Tag: bioethics

Blog Posts (73)

July 18, 2014

Is complicity important in Hobby Lobby decision?

ontinued litigation will not unite the country but compromise can. Forcing individuals and their companies to act against deeply held religious belief should not be done and will only inflame partisan rancor.
July 16, 2014

Freedom and our connection to the root

It has been almost a month since the CBHD summer bioethics conference and I am still reflecting on some of the things I experienced there. One that left a lasting impact was the presentation by a sculptor, Karen Swenholt, which was sponsored by the Tennessee Center for Bioethics and Culture on Friday evening. As she presented slides of her art and talked about the meaning... // Read More »
July 15, 2014

A “diagnosis” a physician can no longer make?

If you were to follow the trends on gender identity discussion you would be unsurprised to see this article in The Slate: “Don’t Let the Doctor Do This to Your Newborn” The author begins by portraying a physician taking a newborn away from a worried mother for a “procedure,” which turns out to be gender “assignment.” This physician, described as stern, masked, dismissive, knuckle-cracking, paternalistic,... // Read More »
July 14, 2014

Med Student vs. Dr. Oz

Since my last post was about Dr. Oz I thought I may as well post an update: Benjamin Mazer, a medical student at the University of Rochester has introduced a policy to the Medical Society of the State of New York in an attempt to regulate the kinds of wild claims that Dr. Oz makes on his show. His proposal is to treat health claims... // Read More »
July 12, 2014

Safeguarding Our Stories, Our Selves

While having a “sit-down-family-meal” with a son and his family over the recent holiday weekend–something that happens far too infrequently in families today—our six-year-old grandson attempted to leave the table during the post-meal conversations but was restrained by his mother. “Conversations are boring,” was his frustrated response to his unpleasant imprisonment. His response brought to mind a similar attitude in another 10-year-old grandson who refuses... // Read More »
July 11, 2014

Multidisciplinary Members and Staff Reflect the Unique Field of Bioethics

At first glance legal scholars, doctors, philosophers, scientists, and engineers may not appear to have much in common; however, members of these professions make up the Presidential Commission for the Study of Bioethical Issues (Bioethics Commission). For the past four years, since its first public meeting on July 8, 2010, the Bioethics Commission has been […]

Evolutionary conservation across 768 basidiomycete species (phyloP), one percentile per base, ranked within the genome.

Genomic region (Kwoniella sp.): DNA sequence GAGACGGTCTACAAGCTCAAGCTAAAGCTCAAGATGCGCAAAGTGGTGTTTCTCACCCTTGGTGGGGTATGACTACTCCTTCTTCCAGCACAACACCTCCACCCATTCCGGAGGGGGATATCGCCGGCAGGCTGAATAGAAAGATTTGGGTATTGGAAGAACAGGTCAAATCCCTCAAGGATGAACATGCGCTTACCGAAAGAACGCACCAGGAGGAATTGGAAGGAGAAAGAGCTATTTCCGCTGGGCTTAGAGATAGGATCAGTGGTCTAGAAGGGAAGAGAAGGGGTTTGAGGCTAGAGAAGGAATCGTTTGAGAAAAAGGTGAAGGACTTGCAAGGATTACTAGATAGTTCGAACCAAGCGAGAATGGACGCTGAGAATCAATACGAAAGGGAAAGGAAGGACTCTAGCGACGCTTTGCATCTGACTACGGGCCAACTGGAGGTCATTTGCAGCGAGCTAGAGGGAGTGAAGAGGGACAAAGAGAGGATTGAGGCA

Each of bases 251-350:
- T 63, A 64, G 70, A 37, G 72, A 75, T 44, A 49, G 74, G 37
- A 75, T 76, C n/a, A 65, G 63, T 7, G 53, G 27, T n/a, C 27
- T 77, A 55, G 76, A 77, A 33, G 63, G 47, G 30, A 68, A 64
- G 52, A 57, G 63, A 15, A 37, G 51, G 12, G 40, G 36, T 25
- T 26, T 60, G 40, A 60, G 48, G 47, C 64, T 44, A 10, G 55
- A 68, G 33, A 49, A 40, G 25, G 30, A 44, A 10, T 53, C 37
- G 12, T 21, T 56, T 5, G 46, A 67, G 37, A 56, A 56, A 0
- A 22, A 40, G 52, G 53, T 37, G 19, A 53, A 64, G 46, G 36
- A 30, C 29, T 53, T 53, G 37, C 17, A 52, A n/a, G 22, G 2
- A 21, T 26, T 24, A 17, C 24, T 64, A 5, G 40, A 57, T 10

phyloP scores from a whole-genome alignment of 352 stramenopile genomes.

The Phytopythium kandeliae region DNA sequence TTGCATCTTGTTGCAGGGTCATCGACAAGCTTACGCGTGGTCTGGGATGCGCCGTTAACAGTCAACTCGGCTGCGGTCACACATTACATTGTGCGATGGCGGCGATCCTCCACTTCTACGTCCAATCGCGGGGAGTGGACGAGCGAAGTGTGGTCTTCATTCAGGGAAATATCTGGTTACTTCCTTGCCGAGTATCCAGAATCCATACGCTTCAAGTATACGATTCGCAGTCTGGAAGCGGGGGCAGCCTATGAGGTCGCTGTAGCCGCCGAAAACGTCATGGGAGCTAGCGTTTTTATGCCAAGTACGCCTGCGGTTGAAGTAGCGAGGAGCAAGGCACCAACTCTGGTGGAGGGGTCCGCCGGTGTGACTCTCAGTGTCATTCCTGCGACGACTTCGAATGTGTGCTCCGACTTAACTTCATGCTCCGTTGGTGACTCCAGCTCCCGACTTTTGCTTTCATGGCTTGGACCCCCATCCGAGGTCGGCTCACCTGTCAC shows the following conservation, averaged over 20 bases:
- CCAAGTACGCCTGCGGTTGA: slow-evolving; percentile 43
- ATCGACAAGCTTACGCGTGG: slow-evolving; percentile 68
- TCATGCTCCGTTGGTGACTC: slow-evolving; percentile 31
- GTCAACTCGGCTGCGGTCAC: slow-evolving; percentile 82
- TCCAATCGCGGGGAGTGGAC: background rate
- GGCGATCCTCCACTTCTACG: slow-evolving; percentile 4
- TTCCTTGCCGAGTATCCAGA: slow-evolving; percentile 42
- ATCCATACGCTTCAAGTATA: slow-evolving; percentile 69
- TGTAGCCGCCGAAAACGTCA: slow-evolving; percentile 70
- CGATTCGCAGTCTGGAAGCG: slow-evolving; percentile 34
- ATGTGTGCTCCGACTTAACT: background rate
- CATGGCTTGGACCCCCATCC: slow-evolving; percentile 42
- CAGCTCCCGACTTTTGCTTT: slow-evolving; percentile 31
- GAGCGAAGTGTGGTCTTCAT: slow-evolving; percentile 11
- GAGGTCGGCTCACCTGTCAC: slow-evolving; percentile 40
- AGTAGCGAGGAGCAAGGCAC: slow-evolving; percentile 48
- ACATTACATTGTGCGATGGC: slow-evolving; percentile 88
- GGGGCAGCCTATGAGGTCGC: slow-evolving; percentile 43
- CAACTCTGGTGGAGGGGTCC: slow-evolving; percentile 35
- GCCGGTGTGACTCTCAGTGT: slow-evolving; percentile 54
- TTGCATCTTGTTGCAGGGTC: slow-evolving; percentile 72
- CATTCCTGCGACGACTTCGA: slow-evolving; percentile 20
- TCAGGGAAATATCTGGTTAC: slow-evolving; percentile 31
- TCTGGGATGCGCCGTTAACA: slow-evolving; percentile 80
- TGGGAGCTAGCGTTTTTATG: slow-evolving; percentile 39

July 11, 2014

The Recent Stem Cell News

Last week’s edition of Nature includes developments in the world of stem cell research, also noted in the general press: First: A group from Portland, San Diego, and Stockholm published work (payment required to read article) seeking to define the “best” human pluripotent stem cells on cellular and molecular grounds.  They compared: Stem cells taken from an embryo, created in IVF and destroyed for the... // Read More »
July 8, 2014

Burwell v. Hobby Lobby: A thin margin indeed

The recent Supreme Court decision, Burwell v. Hobby Lobby, has been hailed as a victory for religious rights, but in the Supreme Court’s majority opinion there are ominous signs for bioethics. First, no commentator so far has mentioned that the Supreme Court decision implies that the only legally viable objection to underwriting abortifacient interventions must be religious in nature. The thin margin of decision by... // Read More »
July 8, 2014

Persons, Personhood, and Primates

Back in December of 2013, Steve Phillips wrote a splendid blog on the legal case in New York that sought to establish rights for non-human primates (specifically, chimpanzees) based upon the concept of personhood. It captured the essence of the issue effectively enough that, with uncharacteristic wisdom and restraint, I felt no need to add to the discussion. This issue is not, of course, closed... // Read More »
July 3, 2014

Musing About the Hobby Lobby Decision

I am in the camp that applauds this week’s Supreme Court decision in the Hobby Lobby case.  But of course others disagree, and I was not surprised to see that there is alarm on the pages of the New England Journal of Medicine.   A “Perspectives” article written by two attorneys (one with a bioethics degree) and one M.D. includes two graphs, in particular, that I... // Read More »